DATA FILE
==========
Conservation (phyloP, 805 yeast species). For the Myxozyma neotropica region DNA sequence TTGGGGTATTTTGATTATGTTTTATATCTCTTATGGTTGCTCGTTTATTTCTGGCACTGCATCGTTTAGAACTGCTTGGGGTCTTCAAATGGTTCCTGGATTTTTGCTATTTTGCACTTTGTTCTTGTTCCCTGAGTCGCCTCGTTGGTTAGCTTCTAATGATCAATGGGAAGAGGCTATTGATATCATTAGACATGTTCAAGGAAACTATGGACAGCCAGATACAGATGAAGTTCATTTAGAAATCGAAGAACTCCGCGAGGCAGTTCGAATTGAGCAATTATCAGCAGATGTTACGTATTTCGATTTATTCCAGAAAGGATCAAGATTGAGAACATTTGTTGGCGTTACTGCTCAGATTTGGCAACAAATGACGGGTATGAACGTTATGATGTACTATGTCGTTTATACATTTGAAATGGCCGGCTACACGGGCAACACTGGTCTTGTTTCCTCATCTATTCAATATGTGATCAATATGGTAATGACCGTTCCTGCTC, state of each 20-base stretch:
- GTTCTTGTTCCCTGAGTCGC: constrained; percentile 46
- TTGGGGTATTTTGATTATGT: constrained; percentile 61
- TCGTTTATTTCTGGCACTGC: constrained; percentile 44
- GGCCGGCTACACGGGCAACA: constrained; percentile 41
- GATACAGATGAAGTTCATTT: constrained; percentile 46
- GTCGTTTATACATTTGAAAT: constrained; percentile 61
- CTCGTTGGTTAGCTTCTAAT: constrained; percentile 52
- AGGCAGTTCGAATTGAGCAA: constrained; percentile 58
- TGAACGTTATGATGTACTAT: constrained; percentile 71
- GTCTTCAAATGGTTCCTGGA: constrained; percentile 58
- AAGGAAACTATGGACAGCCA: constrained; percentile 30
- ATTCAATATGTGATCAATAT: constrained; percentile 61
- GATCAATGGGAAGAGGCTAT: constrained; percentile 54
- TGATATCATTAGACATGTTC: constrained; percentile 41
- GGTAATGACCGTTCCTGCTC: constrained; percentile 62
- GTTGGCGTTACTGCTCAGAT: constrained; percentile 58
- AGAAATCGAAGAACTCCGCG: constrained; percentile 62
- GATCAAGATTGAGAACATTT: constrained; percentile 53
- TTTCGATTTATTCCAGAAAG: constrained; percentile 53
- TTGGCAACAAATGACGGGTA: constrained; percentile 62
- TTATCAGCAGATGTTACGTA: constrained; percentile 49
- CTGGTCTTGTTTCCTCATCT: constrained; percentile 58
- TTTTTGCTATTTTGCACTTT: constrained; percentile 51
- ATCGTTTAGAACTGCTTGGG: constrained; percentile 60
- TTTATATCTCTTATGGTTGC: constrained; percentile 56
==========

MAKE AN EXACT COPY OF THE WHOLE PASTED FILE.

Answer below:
Conservation (phyloP, 805 yeast species). For the Myxozyma neotropica region DNA sequence TTGGGGTATTTTGATTATGTTTTATATCTCTTATGGTTGCTCGTTTATTTCTGGCACTGCATCGTTTAGAACTGCTTGGGGTCTTCAAATGGTTCCTGGATTTTTGCTATTTTGCACTTTGTTCTTGTTCCCTGAGTCGCCTCGTTGGTTAGCTTCTAATGATCAATGGGAAGAGGCTATTGATATCATTAGACATGTTCAAGGAAACTATGGACAGCCAGATACAGATGAAGTTCATTTAGAAATCGAAGAACTCCGCGAGGCAGTTCGAATTGAGCAATTATCAGCAGATGTTACGTATTTCGATTTATTCCAGAAAGGATCAAGATTGAGAACATTTGTTGGCGTTACTGCTCAGATTTGGCAACAAATGACGGGTATGAACGTTATGATGTACTATGTCGTTTATACATTTGAAATGGCCGGCTACACGGGCAACACTGGTCTTGTTTCCTCATCTATTCAATATGTGATCAATATGGTAATGACCGTTCCTGCTC, state of each 20-base stretch:
- GTTCTTGTTCCCTGAGTCGC: constrained; percentile 46
- TTGGGGTATTTTGATTATGT: constrained; percentile 61
- TCGTTTATTTCTGGCACTGC: constrained; percentile 44
- GGCCGGCTACACGGGCAACA: constrained; percentile 41
- GATACAGATGAAGTTCATTT: constrained; percentile 46
- GTCGTTTATACATTTGAAAT: constrained; percentile 61
- CTCGTTGGTTAGCTTCTAAT: constrained; percentile 52
- AGGCAGTTCGAATTGAGCAA: constrained; percentile 58
- TGAACGTTATGATGTACTAT: constrained; percentile 71
- GTCTTCAAATGGTTCCTGGA: constrained; percentile 58
- AAGGAAACTATGGACAGCCA: constrained; percentile 30
- ATTCAATATGTGATCAATAT: constrained; percentile 61
- GATCAATGGGAAGAGGCTAT: constrained; percentile 54
- TGATATCATTAGACATGTTC: constrained; percentile 41
- GGTAATGACCGTTCCTGCTC: constrained; percentile 62
- GTTGGCGTTACTGCTCAGAT: constrained; percentile 58
- AGAAATCGAAGAACTCCGCG: constrained; percentile 62
- GATCAAGATTGAGAACATTT: constrained; percentile 53
- TTTCGATTTATTCCAGAAAG: constrained; percentile 53
- TTGGCAACAAATGACGGGTA: constrained; percentile 62
- TTATCAGCAGATGTTACGTA: constrained; percentile 49
- CTGGTCTTGTTTCCTCATCT: constrained; percentile 58
- TTTTTGCTATTTTGCACTTT: constrained; percentile 51
- ATCGTTTAGAACTGCTTGGG: constrained; percentile 60
- TTTATATCTCTTATGGTTGC: constrained; percentile 56